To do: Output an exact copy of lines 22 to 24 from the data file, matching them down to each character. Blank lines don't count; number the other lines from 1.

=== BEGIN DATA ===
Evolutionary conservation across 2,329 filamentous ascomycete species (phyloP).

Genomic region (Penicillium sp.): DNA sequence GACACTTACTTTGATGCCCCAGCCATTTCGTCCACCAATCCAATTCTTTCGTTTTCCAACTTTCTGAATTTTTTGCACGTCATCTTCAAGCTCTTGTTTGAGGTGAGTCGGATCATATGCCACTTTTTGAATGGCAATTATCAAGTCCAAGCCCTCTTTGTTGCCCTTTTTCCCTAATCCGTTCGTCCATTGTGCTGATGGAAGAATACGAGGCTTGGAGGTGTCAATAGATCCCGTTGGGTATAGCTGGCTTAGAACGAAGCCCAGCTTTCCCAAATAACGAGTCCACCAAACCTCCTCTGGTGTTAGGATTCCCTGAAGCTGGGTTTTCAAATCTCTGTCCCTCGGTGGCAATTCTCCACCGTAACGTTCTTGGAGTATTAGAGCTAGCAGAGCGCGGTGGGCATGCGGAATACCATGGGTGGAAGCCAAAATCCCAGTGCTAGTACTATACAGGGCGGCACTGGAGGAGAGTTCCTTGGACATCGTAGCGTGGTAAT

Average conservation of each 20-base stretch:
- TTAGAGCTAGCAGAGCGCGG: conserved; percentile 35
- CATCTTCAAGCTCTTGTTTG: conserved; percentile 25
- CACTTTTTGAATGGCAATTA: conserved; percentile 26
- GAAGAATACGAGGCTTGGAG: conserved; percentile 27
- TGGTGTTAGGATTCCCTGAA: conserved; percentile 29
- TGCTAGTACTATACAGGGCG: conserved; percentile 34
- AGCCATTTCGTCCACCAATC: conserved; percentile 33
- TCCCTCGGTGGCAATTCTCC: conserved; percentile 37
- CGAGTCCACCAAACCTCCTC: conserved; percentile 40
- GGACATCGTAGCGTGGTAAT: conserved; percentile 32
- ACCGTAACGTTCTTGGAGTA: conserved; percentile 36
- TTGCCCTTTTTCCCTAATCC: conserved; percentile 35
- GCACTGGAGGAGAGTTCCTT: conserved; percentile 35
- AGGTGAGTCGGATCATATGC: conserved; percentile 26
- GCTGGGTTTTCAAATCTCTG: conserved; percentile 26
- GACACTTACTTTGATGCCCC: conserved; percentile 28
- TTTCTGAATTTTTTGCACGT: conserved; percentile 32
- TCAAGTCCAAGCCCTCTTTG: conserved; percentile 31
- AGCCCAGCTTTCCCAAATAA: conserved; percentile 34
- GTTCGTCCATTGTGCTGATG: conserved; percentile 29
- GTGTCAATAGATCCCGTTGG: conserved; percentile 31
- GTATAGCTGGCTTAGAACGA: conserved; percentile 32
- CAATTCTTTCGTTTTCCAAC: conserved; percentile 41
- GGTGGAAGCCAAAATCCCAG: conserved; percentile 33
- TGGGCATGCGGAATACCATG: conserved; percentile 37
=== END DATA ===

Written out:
- AGCCCAGCTTTCCCAAATAA: conserved; percentile 34
- GTTCGTCCATTGTGCTGATG: conserved; percentile 29
- GTGTCAATAGATCCCGTTGG: conserved; percentile 31